Is your health impacted by your wealth? Does wealth and income impact the longevity and how healthy you are? Studies now show they do!
East Tennessee State University sorted country’s 3,141 counties by their median household income using the income data from the US Census (averaged over the years 2009 to 2013). Then they formed “states” by income by grouping the poorest to the richest counties.
The 2% of counties with the lowest median household income composed the poorest “state” in their alternative USA. The next 2% of counties formed the second-poorest “state.” The researchers continued this process until they had 50 new “states,” each with 62 or 63 counties.
So the poorest state had the actual poor counties from states like Alabama, Arkansas, Georgia, Illinois, Kentucky, Louisiana, Mississippi, Oklahoma, South Carolina, South Dakota, Tennessee, Texas and West Virginia; while the richest state also had rich counties from states like Alaska, California, Colorado, Connecticut, Georgia, Illinois, Indiana, Kentucky, Maryland, Massachusetts, Minnesota, Ohio, New Jersey, New Mexico, New York, Pennsylvania, Utah, Tennessee, Texas and Virginia.
As is obvious, the same physical states had both richest and the poorest counties – thus showing the highly unequal distribution of wealth within so many states!
Here are some of the insights from the study:
- The median household income in the poorest “state” was $24,960. In the richest “state,” it was $89,723.
- The average number of people per county was about 14,000 in the poorest “state,” compared with about 362,000 in the richest “state.”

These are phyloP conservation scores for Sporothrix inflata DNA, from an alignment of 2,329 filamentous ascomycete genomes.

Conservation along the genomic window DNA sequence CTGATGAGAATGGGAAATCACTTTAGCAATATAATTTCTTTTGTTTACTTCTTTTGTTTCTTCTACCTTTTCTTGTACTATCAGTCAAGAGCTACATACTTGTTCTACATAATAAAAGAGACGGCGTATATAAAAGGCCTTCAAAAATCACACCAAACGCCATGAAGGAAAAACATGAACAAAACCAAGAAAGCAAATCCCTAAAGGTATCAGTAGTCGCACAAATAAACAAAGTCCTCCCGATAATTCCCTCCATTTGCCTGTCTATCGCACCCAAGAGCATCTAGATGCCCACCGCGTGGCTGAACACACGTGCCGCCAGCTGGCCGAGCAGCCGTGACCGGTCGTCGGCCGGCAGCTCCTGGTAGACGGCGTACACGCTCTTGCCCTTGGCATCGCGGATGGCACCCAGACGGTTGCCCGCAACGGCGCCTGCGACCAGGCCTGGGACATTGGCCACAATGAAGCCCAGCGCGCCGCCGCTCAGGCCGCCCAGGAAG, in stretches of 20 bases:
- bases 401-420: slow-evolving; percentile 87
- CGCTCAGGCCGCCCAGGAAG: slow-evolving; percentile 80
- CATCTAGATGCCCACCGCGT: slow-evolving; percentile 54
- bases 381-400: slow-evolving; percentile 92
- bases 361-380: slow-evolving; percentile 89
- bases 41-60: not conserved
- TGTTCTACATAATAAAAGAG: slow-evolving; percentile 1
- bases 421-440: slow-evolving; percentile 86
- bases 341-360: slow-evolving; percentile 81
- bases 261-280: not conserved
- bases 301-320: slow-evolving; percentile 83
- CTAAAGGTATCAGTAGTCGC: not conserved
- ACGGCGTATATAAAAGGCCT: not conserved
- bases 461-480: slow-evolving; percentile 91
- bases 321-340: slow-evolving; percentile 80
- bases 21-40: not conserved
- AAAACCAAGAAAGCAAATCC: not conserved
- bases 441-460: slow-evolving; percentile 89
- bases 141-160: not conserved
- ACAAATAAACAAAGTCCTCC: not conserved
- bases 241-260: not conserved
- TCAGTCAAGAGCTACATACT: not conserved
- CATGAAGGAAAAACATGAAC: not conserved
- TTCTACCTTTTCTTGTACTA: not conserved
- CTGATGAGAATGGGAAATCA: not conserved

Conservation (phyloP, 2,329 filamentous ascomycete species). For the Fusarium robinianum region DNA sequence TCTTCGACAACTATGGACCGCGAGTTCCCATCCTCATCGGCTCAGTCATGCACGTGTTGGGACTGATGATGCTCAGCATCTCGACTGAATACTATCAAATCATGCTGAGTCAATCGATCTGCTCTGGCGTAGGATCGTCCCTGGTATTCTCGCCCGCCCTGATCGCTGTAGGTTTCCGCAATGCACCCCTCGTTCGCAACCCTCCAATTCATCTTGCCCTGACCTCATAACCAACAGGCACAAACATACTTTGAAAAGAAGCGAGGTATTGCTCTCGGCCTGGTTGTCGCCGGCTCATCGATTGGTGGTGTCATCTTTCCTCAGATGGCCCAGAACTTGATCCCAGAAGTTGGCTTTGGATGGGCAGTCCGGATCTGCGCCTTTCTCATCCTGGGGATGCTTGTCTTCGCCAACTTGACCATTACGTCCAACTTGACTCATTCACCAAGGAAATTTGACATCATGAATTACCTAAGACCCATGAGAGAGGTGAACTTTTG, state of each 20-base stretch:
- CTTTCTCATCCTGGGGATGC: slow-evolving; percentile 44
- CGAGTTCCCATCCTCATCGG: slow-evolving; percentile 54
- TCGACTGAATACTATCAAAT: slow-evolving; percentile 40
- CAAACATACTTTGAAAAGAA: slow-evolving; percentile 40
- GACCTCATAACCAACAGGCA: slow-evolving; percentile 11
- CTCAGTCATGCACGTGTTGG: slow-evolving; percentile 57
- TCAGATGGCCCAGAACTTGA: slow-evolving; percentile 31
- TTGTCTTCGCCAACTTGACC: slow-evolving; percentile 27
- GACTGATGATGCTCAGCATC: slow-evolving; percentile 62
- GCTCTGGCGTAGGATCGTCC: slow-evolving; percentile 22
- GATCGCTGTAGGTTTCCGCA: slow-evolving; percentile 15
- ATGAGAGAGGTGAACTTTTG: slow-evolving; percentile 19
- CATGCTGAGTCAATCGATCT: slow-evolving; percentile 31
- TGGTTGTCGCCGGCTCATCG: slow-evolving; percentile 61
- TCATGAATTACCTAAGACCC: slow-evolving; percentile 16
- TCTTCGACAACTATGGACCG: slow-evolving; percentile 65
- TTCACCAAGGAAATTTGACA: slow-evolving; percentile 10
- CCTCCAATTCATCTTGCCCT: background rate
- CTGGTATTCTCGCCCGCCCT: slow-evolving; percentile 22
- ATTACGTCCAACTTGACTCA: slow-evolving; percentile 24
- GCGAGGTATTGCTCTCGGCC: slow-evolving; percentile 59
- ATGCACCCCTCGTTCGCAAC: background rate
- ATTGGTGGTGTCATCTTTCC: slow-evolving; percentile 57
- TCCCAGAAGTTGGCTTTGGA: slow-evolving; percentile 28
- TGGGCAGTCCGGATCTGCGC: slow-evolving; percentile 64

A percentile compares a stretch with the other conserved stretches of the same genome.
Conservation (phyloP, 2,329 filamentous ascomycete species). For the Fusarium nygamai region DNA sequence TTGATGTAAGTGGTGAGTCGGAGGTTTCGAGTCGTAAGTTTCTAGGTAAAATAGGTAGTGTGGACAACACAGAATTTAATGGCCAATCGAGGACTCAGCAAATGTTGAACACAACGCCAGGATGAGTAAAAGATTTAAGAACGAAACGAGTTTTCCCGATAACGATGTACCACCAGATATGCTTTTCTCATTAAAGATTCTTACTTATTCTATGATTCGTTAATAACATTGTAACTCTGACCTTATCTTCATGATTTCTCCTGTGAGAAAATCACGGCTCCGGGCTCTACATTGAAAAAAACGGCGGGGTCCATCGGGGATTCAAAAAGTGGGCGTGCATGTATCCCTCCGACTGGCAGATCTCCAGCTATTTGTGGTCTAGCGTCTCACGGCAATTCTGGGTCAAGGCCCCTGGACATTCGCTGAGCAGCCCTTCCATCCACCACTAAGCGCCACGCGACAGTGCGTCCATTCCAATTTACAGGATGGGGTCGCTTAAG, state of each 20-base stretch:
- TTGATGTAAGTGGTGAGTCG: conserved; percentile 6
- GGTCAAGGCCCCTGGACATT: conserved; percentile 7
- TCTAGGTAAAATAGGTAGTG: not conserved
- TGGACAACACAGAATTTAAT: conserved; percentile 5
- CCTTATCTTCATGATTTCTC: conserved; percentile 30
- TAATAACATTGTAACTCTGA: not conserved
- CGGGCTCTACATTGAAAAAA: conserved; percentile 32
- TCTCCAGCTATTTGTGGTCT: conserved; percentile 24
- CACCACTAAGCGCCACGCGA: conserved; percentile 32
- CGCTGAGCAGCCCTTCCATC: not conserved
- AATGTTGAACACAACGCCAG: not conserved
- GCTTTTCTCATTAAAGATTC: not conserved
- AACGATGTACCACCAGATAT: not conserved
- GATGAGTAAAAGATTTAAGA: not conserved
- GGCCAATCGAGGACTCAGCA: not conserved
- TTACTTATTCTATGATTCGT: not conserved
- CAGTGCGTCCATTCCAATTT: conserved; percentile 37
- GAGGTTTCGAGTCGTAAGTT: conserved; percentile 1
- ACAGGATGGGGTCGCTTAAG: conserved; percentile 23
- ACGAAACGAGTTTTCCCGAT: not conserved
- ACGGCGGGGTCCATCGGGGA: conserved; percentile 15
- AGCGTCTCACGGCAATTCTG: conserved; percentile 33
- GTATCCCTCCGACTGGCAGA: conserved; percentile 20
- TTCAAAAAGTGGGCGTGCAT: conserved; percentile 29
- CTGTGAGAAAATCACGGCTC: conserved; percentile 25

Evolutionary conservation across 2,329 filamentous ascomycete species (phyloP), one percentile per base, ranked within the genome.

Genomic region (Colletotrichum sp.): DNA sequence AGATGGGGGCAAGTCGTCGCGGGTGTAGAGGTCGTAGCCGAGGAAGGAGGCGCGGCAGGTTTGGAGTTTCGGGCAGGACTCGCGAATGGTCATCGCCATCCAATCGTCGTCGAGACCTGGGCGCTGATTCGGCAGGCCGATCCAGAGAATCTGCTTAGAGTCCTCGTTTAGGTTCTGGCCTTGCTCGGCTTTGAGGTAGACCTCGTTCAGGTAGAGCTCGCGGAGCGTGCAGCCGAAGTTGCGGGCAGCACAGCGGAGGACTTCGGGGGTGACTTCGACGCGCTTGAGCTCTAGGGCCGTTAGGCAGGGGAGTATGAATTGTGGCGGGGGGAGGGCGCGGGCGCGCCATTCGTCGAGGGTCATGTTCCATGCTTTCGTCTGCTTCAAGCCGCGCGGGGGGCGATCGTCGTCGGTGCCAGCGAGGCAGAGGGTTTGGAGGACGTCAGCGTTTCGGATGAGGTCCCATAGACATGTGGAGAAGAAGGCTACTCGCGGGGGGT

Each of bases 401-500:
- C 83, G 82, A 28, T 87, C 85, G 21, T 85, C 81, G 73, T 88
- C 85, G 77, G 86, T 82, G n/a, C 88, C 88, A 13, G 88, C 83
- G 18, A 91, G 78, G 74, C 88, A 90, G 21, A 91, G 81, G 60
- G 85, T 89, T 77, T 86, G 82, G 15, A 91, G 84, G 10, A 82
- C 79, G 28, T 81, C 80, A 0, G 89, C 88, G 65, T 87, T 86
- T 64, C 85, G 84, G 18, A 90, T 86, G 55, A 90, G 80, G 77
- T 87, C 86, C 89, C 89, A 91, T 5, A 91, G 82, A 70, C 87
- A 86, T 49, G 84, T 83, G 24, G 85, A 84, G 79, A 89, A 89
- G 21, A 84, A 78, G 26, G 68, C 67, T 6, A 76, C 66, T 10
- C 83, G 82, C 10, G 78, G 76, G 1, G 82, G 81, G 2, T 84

- Although the poorest “state” had a much smaller population, the ratio of people to primary care doctors there was twice that of the richest “state.”
- Smoking prevalence was twice as high in the poorest “state” as in the richest “state,” and the prevalence of obesity was 50% higher.
- The proportion of the population that was
than in the richest one.
- In the richest “state,” 21% of residents lived in rural areas. In the poorest “state,” 75% of people do.
What is incredible is that difference in income (which was huge!) contributed to as much as 10 years of life expectancy difference for men between the poorest and the richest states!
Health differences because of Income Disparities
Of course, one of the main reasons for the differences in life expectancy and also health while a person is alive is access to proper health care, be it via a West Virginia medical marijuana card or by other means. Part of it may also be general attitudes to life situations and mental health.
In a study by Urban Institute’s Center on Society and Health, the researchers found that the disparities in people’s health statistics based on wealth differences were astonishing! For example, when people were asked to share the information about their health from different income levels, the study found the following stats which showed that Poor adults are more than three times as likely to have activity limitations due to chronic illness!
Low incomes also impact mental health status. Those with lower incomes have more mental complications than those with higher incomes.
Is Income the Only Factor?
Interestingly, when studies were done in countries with Universal Health coverage like UK and other European countries, it was found that disparities in health still existed!